The Fields Beneath, Prince of Wales Rd NW5

December 17, 2012

Once upon a time, there was a coffee cart on Bridge Approach. This little conduit to Primrose Hill from Chalk Farm was a lovely spot to sit and relax and the coffee was good. And then, it was no more. Owner Gavin was forced to up sticks and move, the victim of rent increases and, perhaps, other forces which I won’t go into here. How glorious, then, to find Gavin back, and ensconced in the salubrious settings of the railway arches next to Kentish Town West overground with The Fields Beneath.

The Fields Beneath is The Fields Beneathnamed after a history of Kentish Town, and it’s very clear from spending fifteen minutes in this small, warm space, that Gavin is already well-established within the community of Kentish. The number of commuters getting on or off the train who pass through is an immediate clue as to the impactive quality of the coffee and the baristas (it was particularly nice to see Aviv again, who I know from Coffee Circus and Vagabond, now working there). I also heard numerous comments showing that customers were coming back for things a second or third time, asking after the baked goods which Gavin’s mum produces for the café, and engaging with Gavin in that relaxed, conversational way which suggests loyalty and enjoyment.

The coffee was from Roundhill Roastery, a roast from the Rwandan Musasa cooperative which is also beloved of Hasbean, which has a light, citrusy zing to it. There are gentle slivers of lemon in the espresso, which also gave me a clean, fruity mouth-feel and a useful kick (I had to get up early to get there before work, but fortunately FB is open from 0730 to catch the early-bird railway-goers). The baristas use naked portafilters which leave a gloriously thick crema, dappled and reddy, and make for a fabulous shot of coffee. They also reduce cleaning, which Gavin likes, but I’m keener for the first reason. The macchiato was similarly good, with a sweet and soft texture, the milk settling pleasingly through the shot and augmenting, rather than smoothering, the fruity notes of the shot. This is an excellent roast, excellently handled. Both drinks are priced at a standard £2, and you won’t be disappointed.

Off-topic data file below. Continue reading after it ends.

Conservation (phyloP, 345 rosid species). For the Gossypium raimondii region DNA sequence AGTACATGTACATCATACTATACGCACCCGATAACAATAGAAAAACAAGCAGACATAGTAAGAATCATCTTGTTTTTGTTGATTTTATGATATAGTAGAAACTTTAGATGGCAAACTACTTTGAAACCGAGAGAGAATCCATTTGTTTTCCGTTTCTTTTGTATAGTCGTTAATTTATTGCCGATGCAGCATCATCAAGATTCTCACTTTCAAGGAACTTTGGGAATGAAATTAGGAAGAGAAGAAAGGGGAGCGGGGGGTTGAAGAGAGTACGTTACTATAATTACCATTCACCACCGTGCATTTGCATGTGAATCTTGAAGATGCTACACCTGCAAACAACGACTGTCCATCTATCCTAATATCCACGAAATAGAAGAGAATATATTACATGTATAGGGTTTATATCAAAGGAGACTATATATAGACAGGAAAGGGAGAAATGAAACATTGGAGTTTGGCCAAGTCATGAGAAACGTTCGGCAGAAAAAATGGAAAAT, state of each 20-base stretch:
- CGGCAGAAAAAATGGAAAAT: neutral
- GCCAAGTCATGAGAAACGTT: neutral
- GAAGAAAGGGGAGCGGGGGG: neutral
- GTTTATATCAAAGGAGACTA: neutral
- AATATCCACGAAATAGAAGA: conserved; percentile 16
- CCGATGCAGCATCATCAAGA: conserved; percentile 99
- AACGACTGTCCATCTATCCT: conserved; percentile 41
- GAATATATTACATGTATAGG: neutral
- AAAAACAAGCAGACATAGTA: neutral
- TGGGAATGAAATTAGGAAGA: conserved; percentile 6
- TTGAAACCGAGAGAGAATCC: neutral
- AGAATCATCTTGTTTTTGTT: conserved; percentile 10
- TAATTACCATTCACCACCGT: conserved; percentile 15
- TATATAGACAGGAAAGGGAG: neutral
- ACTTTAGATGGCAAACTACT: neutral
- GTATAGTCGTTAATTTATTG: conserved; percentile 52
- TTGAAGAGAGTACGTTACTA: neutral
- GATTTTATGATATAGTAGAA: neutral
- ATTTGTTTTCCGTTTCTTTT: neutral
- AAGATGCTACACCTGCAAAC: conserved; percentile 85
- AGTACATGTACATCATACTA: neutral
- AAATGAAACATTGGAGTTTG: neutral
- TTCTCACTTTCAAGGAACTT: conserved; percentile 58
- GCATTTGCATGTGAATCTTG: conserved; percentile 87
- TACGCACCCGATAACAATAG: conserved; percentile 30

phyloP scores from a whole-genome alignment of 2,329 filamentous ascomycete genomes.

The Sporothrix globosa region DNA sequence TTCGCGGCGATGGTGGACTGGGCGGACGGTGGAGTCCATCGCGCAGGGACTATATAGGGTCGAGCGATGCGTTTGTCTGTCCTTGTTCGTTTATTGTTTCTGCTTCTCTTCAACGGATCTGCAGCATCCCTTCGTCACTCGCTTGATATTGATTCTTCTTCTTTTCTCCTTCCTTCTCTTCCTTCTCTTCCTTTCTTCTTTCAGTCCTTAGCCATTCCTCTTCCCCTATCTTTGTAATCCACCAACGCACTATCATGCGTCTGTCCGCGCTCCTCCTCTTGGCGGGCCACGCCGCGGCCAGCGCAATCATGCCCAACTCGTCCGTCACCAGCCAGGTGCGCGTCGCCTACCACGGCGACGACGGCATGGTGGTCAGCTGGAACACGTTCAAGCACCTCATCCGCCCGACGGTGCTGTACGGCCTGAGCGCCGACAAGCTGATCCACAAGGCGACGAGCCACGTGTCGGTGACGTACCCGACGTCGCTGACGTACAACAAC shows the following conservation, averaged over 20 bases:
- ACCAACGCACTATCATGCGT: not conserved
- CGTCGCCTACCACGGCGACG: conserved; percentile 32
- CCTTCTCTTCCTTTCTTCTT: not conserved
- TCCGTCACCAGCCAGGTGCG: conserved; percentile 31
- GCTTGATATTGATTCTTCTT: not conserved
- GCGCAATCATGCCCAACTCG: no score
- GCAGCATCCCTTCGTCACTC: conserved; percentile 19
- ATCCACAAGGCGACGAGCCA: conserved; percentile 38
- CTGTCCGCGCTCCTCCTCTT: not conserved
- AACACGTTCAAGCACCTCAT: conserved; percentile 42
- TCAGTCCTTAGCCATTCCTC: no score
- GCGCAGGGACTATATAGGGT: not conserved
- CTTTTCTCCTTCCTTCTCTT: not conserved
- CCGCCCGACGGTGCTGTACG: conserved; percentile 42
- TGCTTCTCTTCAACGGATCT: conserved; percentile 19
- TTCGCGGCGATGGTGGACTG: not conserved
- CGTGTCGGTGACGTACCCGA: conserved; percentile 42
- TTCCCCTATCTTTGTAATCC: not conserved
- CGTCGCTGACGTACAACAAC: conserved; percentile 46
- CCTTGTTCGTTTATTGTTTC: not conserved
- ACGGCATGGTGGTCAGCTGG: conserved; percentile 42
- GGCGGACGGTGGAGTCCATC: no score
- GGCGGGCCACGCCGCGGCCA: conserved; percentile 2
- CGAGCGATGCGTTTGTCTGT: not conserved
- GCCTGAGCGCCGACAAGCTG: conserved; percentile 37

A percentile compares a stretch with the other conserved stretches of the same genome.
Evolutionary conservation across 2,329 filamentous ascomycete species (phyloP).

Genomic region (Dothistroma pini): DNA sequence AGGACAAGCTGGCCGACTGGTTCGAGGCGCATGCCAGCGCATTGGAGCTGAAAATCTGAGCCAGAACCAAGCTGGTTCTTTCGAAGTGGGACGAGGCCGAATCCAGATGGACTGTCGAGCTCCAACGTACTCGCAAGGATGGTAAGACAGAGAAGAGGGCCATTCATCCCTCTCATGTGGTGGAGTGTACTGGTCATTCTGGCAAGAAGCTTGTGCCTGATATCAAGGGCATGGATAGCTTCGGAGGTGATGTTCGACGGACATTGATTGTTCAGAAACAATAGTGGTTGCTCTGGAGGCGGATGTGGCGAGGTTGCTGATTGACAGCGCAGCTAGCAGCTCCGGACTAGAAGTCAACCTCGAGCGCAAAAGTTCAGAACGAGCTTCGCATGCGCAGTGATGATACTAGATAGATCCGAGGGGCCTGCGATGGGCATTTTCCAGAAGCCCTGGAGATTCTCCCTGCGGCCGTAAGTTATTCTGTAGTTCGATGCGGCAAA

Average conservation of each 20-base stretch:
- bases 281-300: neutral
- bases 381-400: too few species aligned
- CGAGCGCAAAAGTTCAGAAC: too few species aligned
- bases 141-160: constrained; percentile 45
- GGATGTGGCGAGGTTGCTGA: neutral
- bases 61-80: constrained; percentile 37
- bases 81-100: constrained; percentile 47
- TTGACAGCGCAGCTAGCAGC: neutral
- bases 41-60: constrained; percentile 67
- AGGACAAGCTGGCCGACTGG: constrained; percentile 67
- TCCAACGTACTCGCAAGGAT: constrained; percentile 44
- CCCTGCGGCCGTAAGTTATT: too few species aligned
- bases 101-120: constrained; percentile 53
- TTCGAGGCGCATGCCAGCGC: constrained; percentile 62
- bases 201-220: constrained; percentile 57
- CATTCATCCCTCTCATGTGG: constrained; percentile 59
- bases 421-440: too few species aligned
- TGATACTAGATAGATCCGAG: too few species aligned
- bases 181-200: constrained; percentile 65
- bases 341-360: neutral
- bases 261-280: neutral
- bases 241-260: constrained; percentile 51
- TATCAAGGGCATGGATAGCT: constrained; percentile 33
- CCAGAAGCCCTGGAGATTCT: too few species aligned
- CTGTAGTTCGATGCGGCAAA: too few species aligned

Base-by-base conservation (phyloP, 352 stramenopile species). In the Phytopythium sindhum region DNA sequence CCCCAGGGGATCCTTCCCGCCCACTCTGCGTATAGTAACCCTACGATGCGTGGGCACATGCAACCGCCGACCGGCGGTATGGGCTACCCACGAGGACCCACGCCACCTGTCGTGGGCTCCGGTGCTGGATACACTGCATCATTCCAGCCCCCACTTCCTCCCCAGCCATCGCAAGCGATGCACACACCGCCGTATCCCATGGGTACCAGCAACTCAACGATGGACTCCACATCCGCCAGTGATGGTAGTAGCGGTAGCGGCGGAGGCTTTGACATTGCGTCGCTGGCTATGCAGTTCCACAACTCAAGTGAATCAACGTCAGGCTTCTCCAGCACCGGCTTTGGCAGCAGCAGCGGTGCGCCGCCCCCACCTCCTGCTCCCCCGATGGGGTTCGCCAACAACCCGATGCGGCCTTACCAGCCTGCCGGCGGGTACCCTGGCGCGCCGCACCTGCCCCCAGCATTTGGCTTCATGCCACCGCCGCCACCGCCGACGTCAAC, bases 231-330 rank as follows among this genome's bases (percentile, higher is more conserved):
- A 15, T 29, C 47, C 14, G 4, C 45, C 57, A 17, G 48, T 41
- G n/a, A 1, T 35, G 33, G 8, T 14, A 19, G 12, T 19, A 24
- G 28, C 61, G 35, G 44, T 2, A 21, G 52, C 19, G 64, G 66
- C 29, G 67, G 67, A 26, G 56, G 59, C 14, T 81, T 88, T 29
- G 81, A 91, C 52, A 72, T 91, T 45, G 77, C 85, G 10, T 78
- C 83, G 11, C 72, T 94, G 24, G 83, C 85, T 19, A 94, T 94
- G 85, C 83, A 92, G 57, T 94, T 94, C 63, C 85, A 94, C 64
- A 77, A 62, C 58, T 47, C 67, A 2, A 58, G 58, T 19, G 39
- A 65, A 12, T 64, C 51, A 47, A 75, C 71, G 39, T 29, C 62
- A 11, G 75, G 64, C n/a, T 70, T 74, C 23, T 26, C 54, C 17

Fields BeneathThe venue is, as I’ve said above, fairly intimate. There is some work to be done, by Gavin’s own admission, but this venue has only been open a month, and it’s been developed from scratch, so any minor issues with layout are totally forgiven. The space is intriguing, being as it is under a railway arch, and, apart from Arancini Brothers about five minutes walk away, it occupies a void between the cart of Bean About Town by Kentish Town underground station and the coffee houses and stalls of Camden Town. The Fields Beneath is well set to establish itself as the place to go in this area, boasting as it does a mixture of coffee know-how, useful location, and awesome croissants and granola (going off customer comments, not personal experience).

All of which is great to see. Gavin is a lovely, enthusiastic coffee man to his boots. The independent coffee market is a robust but, at times, unforgiving, place, and the way that Primrose Hill lost Gavin’s coffee could well have left a sour taste in the mouth. Instead, Gavin has come back stronger and opened a really excellent café, planting the seeds for a business in an area which is clearly delighted to have him. The addition of Aviv as a barista only confirms my sense that the roots put down by The Fields Beneath are about coffee and community, about bringing something developed and made with care and knowledge and sharing it enthusiastically. The fact that Gavin’s mum contributes so much to the business is indicative of his approach, and he is also looking to source other food products from local businesses.

At its best, independent coffee is about just this. It’s a place to go and buy good coffee, yes, but it’s also a place to meet, to chat, to share a love of something and use that love to facilitate other interactions, other opportunities. As I’ve said many times before, the best enterprises grow organically because their quality speaks for them, and allows them to bed into an area, to develop relationships with customers, other coffee places, reviewers, and so on. I’m not naive enough to think it’s not about profit too; why open a business otherwise, right? The point is that profit comes with quality. People respond to good coffee and good people, develop a relationship with them which goes beyond simply the exchange of money for goods. In my opinion, The Fields Beneath will flourish for just this reason. And it deserves to.

The Fields Beneath, Kentish Town Overground, Prince of Wales Road, Nw5

Twitter: @FieldsBeneath


4 Responses to “The Fields Beneath, Prince of Wales Rd NW5”

  1. Yoav Says:

    Was it the ‘Sandwich & Spoon’ in Primrose Hill?

  2. I finally made it! And it’s as wonderful as you say it is 🙂 (not that I ever doubted you!)


  3. […] can also see what my fellow coffee-bloggers, Liquidjolt, Who’s For A Brew? and Faerietale Foodie made of the […]

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